- Leung PW, Lee CC, Hung SF, et al.: Dopamine receptor D4 (DRD4) gene in Han Chinese children with attention-de.-cit/hyperactivity disorder (ADHD): increased prevalence of the 2-repeat allele, Am J Med Genet B Neuropsychiatr Genet 2005, 133:54–56. This study discusses ethnic variation in ADHD. Although the phenotypic symptoms of ADHD may be similar, Chinese Han subjects reported in this article had an increased prevalence of a less common allele of DRD4.
- Stein MA, Waldman ID, Sarampote CS, et al.: Dopamine transporter genotype and methylphenidate dose response in children with ADHD. Neuropsychopharmacology 2005, 30:1374–1382. This is one of the few studies that examined the 9-repeat allele of DAT and suggested a relationship with pharmacologic response. In its prospective design, the ADHD subjects with a 9-repeat DAT allele were shown to have blunted MPH response compared with those subjects without the allele. CrossRef
- Winsberg BG, Comings DE: Association of the dopamine transporter gene (DAT1) with poor methylphenidate response. J Am Acad Child Adolesc Psychiatry 1999, 38:1474–1477. CrossRef
- Cornish KM, Manly T, Savage R, et al.: Association of the dopamine transporter (DAT1) 10/10-repeat genotype with ADHD symptoms and response inhibition in a general population sample. Mol Psychiatry 2005, 10:686–698. CrossRef
- Hebebrand J, Dempfle A, Saar K, et al.: A genome-wide scan for attention-deficit/hyperactivity disorder in 155 German sib-pairs. Mol Psychiatry 2006, 11:196–205. CrossRef
- Curran S, Purcell S, Craig I, et al.: The serotonin transporter gene as a QTL for ADHD, Am J Med Genet B Neuropsychiatr Genet 2005, 134:42–47.
- Li J, Wang Y, Zhou R, et al.: Serotonin 5-HT1B receptor gene and attention deficit hyperactivity disorder in Chinese Han subjects. Am J Med Genet B Neuropsychiatr Genet 2004, 132:59–63.
- Domschke K, Sheehan K, Lowe N, et al.: Association analysis of the monoamine oxidase A and B genes with attention deficit hyperactivity disorder (ADHD) in an Irish sample: preferential transmission of the MAO-A 941G allele to affected children. Am J Med Genet B Neuropsychiatr Genet 2005, 134:110–114.
- Loo SK, Specter E, Smolen A, et al.: Functional effects of the DAT1 polymorphism on EEG measures in ADHD. J Am Acad Child Adolesc Psychiatry 2003, 42:986–993. This study examined the neuropsychological measure of EEG and correlated it with the presence of a particular DAT polymorphism. This is important, as it touches upon a possible relationship between EEG differences in subjects possessing this polymorphism. CrossRef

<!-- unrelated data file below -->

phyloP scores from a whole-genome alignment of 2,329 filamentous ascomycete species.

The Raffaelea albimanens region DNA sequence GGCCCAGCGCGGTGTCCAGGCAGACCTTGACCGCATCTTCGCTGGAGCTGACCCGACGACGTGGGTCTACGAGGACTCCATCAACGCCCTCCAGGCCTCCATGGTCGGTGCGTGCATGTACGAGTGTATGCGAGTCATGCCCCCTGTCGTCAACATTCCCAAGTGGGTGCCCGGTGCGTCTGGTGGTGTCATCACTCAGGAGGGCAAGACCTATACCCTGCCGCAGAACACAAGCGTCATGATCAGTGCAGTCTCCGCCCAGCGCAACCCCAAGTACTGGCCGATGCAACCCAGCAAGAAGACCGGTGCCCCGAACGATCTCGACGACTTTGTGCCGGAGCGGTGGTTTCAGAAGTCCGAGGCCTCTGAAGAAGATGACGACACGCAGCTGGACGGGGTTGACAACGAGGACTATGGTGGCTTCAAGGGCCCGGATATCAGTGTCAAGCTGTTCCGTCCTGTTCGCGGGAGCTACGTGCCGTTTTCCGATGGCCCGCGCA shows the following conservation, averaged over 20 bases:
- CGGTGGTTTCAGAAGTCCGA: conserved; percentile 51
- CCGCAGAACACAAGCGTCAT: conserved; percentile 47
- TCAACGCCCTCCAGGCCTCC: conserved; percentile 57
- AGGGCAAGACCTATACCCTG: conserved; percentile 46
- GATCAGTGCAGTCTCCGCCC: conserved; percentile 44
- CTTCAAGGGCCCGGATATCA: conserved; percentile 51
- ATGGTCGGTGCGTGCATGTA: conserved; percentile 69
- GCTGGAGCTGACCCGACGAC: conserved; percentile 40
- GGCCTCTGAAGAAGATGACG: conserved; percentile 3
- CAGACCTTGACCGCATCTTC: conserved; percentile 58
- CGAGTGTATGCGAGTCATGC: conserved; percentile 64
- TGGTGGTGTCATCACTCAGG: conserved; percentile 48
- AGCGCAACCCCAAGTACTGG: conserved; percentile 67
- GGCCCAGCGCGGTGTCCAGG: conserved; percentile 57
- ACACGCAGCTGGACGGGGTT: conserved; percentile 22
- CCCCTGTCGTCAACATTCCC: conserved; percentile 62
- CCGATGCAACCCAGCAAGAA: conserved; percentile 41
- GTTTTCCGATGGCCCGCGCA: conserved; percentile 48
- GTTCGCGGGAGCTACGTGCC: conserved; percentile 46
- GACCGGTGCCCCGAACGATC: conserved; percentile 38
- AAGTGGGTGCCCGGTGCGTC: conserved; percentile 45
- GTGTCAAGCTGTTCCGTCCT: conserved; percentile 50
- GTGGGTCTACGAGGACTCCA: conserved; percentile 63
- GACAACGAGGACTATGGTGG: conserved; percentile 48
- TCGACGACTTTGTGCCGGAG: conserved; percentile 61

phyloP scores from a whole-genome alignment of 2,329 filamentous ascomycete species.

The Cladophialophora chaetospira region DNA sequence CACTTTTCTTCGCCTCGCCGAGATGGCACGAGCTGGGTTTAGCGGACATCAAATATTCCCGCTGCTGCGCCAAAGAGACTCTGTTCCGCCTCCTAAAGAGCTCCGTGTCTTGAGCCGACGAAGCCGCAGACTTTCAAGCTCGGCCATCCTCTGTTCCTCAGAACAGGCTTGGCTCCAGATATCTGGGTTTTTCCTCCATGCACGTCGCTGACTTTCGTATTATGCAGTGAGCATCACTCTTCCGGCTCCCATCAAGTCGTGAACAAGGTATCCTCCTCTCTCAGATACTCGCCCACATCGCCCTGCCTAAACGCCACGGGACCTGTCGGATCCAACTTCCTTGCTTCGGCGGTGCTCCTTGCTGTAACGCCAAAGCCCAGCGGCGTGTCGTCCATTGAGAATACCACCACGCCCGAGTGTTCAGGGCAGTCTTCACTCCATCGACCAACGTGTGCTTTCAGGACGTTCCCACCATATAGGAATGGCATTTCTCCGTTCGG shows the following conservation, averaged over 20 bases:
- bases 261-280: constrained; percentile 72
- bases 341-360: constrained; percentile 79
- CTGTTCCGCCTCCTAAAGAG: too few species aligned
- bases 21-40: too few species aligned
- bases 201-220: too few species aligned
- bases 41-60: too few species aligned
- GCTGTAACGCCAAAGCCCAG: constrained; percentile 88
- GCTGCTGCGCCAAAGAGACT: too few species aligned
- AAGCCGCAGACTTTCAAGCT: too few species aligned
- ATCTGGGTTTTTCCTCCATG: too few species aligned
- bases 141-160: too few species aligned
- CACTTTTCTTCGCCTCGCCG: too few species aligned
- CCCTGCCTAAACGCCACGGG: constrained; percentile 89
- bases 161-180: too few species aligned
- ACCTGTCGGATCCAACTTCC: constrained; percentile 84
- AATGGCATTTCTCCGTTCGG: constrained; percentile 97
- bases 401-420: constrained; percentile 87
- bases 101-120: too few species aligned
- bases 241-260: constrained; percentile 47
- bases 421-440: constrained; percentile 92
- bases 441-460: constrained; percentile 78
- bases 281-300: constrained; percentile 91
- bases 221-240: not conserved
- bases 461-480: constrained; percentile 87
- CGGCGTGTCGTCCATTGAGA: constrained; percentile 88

- Doyle AE, Willcutt EG, Seidman LJ, et al.: Attention-deficit/ hyperactivity disorder endophenotypes. Biol Psychiatry 2005, 57:1324–1335. This article provides a very thorough overview and examples of endophenotypes and discusses their relevance in studies of ADHD. It also discusses the relevance of understanding endophenotypes as a component of the ADHD disease state. CrossRef
- Owens EB, Hinshaw SP, Kraemer HC, et al.: Which treatment for whom for ADHD? Moderators of treatment response in the MTA. J Consult Clin Psychol 2003, 71:540–552. CrossRef
- Roman T, Schmitz M, Polanczyk GV, et al.: Is the alpha-2A adrenergic receptor gene (ADRA2A) associated with attention-deficit/hyperactivity disorder? Am J Med Genet B Neuropsychiatr Genet 2003, 120:116–120. CrossRef
- Volk HE, Neuman RJ, Todd RD: A systematic evaluation of ADHD and comorbid psychopathology in a population-based twin sample. J Am Acad Child Adolesc Psychiatry 2005, 44:768–775. CrossRef
- The genetics of ADHD: A literature review of 2005
Current Psychiatry Reports
Volume 8, Issue 5 , pp 393-397
- Cover Date
- Print ISSN
- Online ISSN
- Current Medicine Group
- Additional Links